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Why Santa (and You) Shouldn’t Fear Milk and Cookies This Christmas

Note: This post comes to us from CommonGround volunteer Beth Chittenden, a dairy farmer in Schodack Landing, NY. 

Beth Chittenden is a dairy farmer in New York.

Beth Chittenden is a dairy farmer in New York.

While it seems like the holidays come earlier and earlier every year, one time-honored tradition always waits until Christmas Eve. Each December 24, just before heading off to bed, millions of children participate in the ritual of leaving cookies and milk for Santa to snack on. As a dairy farmer, my family and I are proud to serve not only Mr. Claus, but millions of American families, with safe and healthy milk. We work hard each and every day to make sure ALL of our consumers, not just the jolly ones, can enjoy milk without any need to worry about safety.

As a farmer and a mom, I know that between Christmas lists and grocery lists, December can be especially tricky to coordinate. And with all of the added labeling and information found on milk products, the dairy aisle can be particularly confusing. This Christmas, I want to give all moms the gift of peace of mind, because they have absolutely nothing to fear at the dairy case. Here are the facts:

  • Hormones occur naturally in farm animals like dairy cows and even some produce, like cabbage. They are present in our food even when animals haven’t been given supplemental hormones – it’s a natural part of life. The U.S. Food and Drug Administration (FDA) says there is no need to worry about hormones in milk.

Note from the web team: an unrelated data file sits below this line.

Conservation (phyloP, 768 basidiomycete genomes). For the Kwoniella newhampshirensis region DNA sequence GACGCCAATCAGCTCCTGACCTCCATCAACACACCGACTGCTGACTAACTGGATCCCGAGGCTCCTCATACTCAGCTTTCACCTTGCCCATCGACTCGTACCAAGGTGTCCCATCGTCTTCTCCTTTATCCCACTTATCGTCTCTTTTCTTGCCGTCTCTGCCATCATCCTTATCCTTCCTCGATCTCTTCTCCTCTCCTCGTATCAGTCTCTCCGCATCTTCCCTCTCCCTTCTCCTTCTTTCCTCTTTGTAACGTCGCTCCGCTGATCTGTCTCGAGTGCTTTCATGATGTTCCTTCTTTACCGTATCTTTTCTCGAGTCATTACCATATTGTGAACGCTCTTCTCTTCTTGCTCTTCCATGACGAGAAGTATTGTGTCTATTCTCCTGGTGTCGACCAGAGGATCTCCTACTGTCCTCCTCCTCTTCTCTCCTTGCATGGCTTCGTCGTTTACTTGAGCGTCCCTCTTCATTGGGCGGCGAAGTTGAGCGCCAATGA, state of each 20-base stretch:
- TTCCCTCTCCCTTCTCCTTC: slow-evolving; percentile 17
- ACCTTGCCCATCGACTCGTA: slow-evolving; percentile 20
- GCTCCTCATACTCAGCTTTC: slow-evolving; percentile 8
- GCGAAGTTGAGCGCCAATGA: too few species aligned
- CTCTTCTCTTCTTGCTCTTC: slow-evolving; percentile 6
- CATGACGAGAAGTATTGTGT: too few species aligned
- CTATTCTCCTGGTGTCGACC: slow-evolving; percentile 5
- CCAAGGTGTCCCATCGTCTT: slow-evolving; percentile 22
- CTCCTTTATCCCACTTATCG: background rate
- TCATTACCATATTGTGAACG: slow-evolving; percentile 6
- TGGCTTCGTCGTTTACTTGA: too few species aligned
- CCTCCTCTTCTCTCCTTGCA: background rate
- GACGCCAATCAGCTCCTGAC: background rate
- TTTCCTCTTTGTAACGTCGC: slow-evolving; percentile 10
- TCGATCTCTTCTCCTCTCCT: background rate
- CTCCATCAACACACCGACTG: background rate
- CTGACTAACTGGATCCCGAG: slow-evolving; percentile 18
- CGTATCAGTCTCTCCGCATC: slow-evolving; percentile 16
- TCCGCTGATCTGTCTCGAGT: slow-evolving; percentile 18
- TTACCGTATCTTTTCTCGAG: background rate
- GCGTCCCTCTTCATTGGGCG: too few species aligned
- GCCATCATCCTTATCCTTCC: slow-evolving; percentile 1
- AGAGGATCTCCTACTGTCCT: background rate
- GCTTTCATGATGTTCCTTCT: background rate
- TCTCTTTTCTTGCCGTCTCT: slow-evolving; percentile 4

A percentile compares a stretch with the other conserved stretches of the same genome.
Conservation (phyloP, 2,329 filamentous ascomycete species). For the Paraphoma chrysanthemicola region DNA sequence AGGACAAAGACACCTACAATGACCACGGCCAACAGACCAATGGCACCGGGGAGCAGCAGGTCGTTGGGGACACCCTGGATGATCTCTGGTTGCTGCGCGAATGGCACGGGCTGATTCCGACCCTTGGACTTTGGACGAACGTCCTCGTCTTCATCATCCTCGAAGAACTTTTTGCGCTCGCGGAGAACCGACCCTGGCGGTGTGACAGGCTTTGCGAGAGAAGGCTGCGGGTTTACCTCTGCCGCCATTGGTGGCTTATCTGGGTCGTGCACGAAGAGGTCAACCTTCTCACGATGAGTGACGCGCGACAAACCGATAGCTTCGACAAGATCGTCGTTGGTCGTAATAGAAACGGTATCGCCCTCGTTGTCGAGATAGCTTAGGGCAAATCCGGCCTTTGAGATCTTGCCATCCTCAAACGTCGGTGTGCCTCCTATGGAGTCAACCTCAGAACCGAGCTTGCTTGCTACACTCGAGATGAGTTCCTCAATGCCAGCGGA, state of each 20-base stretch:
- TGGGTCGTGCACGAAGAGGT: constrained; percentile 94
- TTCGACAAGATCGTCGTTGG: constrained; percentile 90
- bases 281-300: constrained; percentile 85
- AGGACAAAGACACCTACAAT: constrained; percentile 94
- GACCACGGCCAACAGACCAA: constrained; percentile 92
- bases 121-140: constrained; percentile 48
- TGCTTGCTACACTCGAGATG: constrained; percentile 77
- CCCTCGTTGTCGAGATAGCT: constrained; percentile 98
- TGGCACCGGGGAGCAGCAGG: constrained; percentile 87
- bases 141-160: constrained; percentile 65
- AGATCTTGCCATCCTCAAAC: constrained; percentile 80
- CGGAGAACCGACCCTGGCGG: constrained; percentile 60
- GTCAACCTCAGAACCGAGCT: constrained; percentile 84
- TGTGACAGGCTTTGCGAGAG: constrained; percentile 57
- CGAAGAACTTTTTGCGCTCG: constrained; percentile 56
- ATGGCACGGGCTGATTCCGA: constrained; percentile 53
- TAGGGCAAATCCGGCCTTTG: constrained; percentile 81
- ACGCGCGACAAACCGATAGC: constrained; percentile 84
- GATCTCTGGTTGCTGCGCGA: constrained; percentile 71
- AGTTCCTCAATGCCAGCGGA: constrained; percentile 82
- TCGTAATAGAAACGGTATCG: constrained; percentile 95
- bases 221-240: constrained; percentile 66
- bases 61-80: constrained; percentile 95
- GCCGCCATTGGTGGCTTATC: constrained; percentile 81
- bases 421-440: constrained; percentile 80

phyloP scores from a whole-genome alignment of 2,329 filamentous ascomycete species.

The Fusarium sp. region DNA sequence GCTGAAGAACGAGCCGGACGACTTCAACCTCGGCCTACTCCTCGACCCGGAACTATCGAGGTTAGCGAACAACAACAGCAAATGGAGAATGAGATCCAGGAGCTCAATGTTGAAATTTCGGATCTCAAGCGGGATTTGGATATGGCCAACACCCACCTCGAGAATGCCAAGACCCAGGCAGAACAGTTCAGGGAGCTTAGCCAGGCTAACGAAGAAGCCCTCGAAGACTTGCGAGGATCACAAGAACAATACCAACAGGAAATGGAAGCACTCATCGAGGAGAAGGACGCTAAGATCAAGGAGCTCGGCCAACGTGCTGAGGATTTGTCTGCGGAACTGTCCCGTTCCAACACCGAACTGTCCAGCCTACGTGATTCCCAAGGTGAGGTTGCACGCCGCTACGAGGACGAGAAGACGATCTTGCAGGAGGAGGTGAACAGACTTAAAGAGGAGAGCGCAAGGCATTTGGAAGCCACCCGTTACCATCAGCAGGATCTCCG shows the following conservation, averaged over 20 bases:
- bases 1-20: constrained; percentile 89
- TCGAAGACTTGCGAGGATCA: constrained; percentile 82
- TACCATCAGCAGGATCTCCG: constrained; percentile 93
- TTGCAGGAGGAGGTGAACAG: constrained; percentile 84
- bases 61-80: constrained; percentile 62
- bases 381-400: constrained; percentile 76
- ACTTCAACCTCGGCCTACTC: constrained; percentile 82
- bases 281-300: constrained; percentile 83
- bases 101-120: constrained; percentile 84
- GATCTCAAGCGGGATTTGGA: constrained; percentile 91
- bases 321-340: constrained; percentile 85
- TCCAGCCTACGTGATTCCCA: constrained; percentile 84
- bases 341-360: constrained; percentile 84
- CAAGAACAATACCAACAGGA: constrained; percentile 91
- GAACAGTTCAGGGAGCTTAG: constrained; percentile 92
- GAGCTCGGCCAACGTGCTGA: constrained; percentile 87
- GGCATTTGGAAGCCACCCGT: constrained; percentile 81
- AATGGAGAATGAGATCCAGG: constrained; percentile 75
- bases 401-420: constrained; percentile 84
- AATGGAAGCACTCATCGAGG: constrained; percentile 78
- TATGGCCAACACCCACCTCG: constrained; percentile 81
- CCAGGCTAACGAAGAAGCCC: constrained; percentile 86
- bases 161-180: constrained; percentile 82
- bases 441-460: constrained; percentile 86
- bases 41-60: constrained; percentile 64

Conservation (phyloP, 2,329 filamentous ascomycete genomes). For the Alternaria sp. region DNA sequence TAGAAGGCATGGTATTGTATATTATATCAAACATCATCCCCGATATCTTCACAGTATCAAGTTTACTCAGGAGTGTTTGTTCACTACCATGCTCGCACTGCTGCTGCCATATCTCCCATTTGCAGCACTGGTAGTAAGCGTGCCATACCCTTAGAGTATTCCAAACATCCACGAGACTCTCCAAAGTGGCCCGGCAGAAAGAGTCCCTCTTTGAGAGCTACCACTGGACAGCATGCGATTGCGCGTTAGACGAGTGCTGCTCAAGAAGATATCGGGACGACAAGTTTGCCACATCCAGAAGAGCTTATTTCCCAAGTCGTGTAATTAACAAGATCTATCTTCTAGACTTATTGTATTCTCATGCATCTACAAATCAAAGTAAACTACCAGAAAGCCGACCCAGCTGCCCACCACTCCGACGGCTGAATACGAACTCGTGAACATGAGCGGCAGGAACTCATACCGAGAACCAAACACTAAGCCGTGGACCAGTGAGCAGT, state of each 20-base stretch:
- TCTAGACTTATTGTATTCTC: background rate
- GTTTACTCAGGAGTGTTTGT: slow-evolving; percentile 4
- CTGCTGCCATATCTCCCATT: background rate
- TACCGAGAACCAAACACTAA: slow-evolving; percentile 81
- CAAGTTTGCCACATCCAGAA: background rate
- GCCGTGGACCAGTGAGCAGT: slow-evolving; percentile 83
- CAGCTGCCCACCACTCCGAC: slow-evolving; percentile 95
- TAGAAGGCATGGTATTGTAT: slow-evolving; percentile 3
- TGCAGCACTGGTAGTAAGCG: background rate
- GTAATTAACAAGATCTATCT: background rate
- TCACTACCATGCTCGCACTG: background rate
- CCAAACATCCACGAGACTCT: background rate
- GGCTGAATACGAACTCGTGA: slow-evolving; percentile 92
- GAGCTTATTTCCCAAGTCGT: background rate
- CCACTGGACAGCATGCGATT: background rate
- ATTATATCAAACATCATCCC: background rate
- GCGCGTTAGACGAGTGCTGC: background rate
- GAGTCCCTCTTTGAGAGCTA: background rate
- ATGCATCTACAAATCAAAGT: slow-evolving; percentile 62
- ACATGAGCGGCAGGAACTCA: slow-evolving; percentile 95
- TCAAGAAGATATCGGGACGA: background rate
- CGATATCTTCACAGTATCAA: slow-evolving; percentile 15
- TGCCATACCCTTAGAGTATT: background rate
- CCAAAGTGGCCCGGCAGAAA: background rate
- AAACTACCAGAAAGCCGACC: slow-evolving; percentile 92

• According to the World Health Organization and the FDA, pasteurization destroys 90 percent of hormones in milk and the rest are broken down during digestion. Pasteurization also destroys harmful bacteria that may be present, including salmonella and E. coli.
  • All milk, whether organic or conventional, is strictly tested for antibiotics on the farm and at the processing plant. Any milk that tests positive cannot be sold to the public.
  • No research shows that milk or other dairy products play a role in early puberty. In fact, girls today drink less milk than their mothers did. Some scientists believe that childhood obesity may lead to earlier onset of puberty, according to a report published in the Journal of the American Dietetic Association.

Happy Holidays!

Beth Chittenden, Dairy Farmer
Schodack Landing, N.Y.